RIPPER (The Dead Have Rizen) LP/CD
Very often, the return of a so-called cult band is a double-edged sword. Mostly those bands do not manage to revive the old spirit so that they try to keep pace with the current musical trends. Usually, this strategy is doomed to failure. Formed in 1977, RIPPER is such a legendary cult act which only released one record in 1986 on Iron Works. They created a horror image and their costumes looked like a strange mixture of Death SS, KISS and Death Row. On their first album '...And The Dead Shall Rise' RIPPER played a combination of early Death SS and early Mercyful Fate, with which they gained a following among lovers of obscure metal. Altogether the first album is a solid piece of Texan underground horror metal. After that RIPPER disappeared. Almost 25 years have passed since then, and finally the band is back with a new album, released by Black Widow Records in 2009. By the way the Italian label had already re-released their debut in 2003. The band has been working for years on their second record which was originally titled 'Rizen'. Well, I mentioned earlier my skepticism on the reunion of extremely obscure bands, and unfortunately RIPPER's return is only partially successful.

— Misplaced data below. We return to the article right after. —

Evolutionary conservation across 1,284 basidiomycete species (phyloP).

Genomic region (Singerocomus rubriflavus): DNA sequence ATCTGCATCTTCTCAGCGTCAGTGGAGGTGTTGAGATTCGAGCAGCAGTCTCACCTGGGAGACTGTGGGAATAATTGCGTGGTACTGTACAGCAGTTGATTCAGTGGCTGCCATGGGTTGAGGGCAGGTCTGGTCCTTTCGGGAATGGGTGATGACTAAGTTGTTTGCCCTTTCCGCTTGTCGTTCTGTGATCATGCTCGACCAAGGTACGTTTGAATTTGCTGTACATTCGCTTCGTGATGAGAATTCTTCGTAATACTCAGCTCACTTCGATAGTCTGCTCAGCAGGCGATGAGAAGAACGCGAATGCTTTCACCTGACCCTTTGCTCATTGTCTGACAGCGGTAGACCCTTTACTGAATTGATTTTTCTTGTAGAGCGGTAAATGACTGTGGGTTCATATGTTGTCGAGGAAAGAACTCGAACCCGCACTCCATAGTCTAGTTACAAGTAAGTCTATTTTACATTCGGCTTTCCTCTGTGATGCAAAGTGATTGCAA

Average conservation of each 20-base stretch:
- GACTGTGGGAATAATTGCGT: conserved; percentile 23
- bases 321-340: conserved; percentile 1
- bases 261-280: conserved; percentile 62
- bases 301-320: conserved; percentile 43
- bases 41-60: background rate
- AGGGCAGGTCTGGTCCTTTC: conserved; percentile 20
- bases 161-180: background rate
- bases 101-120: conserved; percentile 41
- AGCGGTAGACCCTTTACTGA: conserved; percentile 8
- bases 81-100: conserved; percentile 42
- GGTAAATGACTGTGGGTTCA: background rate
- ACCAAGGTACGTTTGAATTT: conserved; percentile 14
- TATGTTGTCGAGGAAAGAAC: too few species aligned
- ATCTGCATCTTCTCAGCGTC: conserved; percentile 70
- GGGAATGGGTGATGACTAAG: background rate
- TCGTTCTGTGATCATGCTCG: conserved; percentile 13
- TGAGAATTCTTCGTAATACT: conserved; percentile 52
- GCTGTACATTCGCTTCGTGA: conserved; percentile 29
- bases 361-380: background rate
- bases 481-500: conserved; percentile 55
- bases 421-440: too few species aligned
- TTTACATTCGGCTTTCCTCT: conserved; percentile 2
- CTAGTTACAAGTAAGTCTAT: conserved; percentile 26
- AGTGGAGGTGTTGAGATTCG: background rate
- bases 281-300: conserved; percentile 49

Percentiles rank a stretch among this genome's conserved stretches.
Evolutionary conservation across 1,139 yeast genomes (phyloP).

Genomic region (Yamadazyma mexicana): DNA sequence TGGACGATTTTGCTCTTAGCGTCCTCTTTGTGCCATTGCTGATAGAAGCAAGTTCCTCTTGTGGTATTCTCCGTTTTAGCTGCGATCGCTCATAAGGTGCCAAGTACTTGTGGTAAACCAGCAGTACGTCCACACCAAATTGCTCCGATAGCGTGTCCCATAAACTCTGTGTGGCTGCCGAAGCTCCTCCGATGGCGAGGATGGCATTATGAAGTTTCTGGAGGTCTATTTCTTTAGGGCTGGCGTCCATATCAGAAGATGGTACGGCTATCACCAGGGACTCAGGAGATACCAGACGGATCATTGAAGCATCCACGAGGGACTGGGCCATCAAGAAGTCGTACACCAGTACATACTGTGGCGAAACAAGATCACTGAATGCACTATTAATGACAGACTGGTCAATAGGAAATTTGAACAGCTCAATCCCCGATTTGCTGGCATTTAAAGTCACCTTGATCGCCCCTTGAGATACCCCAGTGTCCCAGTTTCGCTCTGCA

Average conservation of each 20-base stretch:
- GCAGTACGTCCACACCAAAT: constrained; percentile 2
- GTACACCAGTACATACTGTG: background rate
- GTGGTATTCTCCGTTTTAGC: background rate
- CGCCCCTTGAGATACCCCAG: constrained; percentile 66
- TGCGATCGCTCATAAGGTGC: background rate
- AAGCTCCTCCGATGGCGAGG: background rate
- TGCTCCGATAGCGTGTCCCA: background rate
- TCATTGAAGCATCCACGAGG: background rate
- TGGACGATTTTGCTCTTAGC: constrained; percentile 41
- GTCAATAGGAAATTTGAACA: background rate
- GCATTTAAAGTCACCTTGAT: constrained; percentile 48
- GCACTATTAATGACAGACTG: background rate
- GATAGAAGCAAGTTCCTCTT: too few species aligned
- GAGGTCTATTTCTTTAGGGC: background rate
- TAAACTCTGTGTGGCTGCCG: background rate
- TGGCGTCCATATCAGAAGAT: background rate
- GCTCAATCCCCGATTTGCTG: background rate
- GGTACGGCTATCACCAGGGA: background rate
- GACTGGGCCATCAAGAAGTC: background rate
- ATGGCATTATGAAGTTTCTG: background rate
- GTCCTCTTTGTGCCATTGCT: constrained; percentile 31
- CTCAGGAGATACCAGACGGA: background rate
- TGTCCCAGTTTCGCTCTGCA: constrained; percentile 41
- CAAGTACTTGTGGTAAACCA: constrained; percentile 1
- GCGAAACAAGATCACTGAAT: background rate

For my taste, they endeavour too much in connecting with current trends. There are of course a couple of nice songs, but otherwise I don't get rid of the impression that RIPPER try to reach people who are into later Type O Negative and similar bands. For some the inserted keyboards are making the album more atmospheric, but for me in the long run it only becomes too pompous. Of course, the singing is very dramatic and assisted by various effects to evoke a goth-like mood. There is not much left of the old high-pitched vocal style of the first record. The things I like best about this album are the moments when the songs are closer to bands like Alice Cooper or KISS. However, the cover version of 'God of Thunder' is frighteningly weak. White Zombie have shown how to do it right in 1989 on the 'God of Thunder' 12". A further surprise is the opening riff in '66 Angel Eyez' that is borrowed from Diamond Head's 'Am I Evil'. Then the song goes on in later Type O Negative zones without reaching the relevant intensity. Apart from that, a couple of songs are strongly influenced by classic 80's heavy metal and sometimes remind me of the first RIPPER album. All in all, this is a mixed bag, and I am not sure that the dead really have rizen...